Program Participants

Vitaly Inc. Nami Suzuki

Vitaly Inc.Nami Suzuki

Online service based on Fashiontech×Fintech.

Tell us about the services offered by Vitaly.

Vitaly’s newest business is an online service in which Fashiontech meets Fintech. Put simply, it’s a dress rental service; however, the dresses themselves won’t be owned by Vitaly, but by ordinary investors. Under this mechanism, Vitaly will manage those dresses so that they provide investors with a return on their investment. From the user’s perspective, the appeal lies in the fact that they can, at an affordable price, get the chance to wear stunning dresses made by desirable brands beyond their budget or brands not usually found in Japan. In addition, Vitaly will deal with the management of the clothes, so the owners of these dresses can turn a small investment into a hassle-free business.
By avoiding a focus on whether a brand is Japanese or foreign in assembling our range of dresses, we want users to become “fans of the world view behind the service that we provide” rather than “fans of dresses by a particular brand.” There are a number of incredible up-and-coming designers in Taiwan, Hong Kong, and South Korea right now, so I hope to go and buy some of those.

What typically motivates service users to rent a dress?

When a woman puts on a special outfit, she feels more confident and positive, and a bit different from her usual self. For instance, the nature of my job is such that I have lots of opportunities for speaking in public, so on those occasions, I usually wear clothes that make me stand a little taller, so that I can speak with confidence. But you do get a bit self-conscious if you wear the same outfits every time you speak to a big audience. It’s difficult to spend large sums of money on clothes that you’ll only wear a handful of times and I thought how great it would be to have a service that would make it easy to rent a nice dress on those occasions when you want to look a bit more stylish. And that’s how I ended up creating a service that I myself wanted. I really hope that this service will enable lots of women to discover new facets of their personality and enjoy themselves, by giving them the chance to wear nice clothes at an affordable price.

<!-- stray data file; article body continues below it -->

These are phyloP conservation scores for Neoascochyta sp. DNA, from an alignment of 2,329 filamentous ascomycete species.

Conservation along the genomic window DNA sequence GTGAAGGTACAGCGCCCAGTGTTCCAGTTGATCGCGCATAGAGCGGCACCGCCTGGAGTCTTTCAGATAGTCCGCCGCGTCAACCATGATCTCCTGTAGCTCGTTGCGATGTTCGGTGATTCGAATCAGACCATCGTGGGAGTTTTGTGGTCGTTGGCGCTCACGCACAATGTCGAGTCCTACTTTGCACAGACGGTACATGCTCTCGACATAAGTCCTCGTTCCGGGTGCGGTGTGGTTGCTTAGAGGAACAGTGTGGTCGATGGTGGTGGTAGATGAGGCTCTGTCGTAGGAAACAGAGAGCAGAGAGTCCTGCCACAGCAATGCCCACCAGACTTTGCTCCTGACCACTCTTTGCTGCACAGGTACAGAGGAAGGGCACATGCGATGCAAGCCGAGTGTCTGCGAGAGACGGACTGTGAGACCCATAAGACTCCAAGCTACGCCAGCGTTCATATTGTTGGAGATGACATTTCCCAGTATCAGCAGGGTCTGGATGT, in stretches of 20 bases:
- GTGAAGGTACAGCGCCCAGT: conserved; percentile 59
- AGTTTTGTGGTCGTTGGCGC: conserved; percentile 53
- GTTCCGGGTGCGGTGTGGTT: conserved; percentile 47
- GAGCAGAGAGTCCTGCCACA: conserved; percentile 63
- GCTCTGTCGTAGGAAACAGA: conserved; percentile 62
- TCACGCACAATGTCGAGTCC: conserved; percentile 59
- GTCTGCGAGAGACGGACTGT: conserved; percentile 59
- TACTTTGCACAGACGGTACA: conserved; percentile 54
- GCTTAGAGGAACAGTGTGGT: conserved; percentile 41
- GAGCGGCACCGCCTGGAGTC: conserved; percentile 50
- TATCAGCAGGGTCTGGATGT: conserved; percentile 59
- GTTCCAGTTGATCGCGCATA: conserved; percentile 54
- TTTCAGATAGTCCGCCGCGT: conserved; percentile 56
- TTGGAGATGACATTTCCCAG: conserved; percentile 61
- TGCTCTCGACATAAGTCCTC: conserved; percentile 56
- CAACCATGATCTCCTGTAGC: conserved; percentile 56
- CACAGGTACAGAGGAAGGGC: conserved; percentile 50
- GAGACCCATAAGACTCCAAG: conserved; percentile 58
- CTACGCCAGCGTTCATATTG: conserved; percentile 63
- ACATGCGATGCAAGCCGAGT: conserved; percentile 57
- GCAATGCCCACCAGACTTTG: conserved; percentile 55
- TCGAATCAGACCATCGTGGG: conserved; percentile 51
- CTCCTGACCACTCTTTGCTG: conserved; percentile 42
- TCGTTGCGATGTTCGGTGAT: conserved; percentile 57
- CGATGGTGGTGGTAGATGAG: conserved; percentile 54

We intend to set a limit on the number of times that an outfit can be rented out, to guarantee that it’s in good condition, and also plan to implement thorough quality control, to ensure that clothes with even the slightest trace of deterioration don’t reach the user. This service has two missions: to help women experience happiness by wearing a lovely outfit and to increase the number of fans of the designers who created those beautiful clothes.

Tell us about your plans for future development

I want women to use this service to find their own unique style of beauty that is not fitted into the norms. I want them to choose an outfit because they think it will make them look pretty, not because it’s on-trend. I think that, if the outfits are affordable, women can try out clothes that they wouldn’t normally choose, and I’m a firm believer that each and every one of us has our own unique style of beauty. That’s why I want to fully build this perspective on the world into this service. Because if you don’t subscribe to this outlook, you can’t rent the clothing anyway.
I also want to use the business model of “managing goods to make a profit” to overturn the idea that purchasing = consumption. I think it’s fine if the person who buys the dress isn’t the one who wears it. Even older men could buy dresses that they think are pretty! <Laughs> I just want to use this mechanism to expand the range of purchasers and shake up Japan’s apparel industry. In addition, Japan’s one of the hardest countries for artists to achieve success. I hope that I can help to increase the fan base of the designers who create these outfits by ensuring that lots of people use this service. I get the feeling that entrepreneurs like us don’t get the same kind of recognition here as in the West. I want to make an impact on Japan’s hierarchy by achieving success in a business that unites artists with entrepreneurs.

Interview video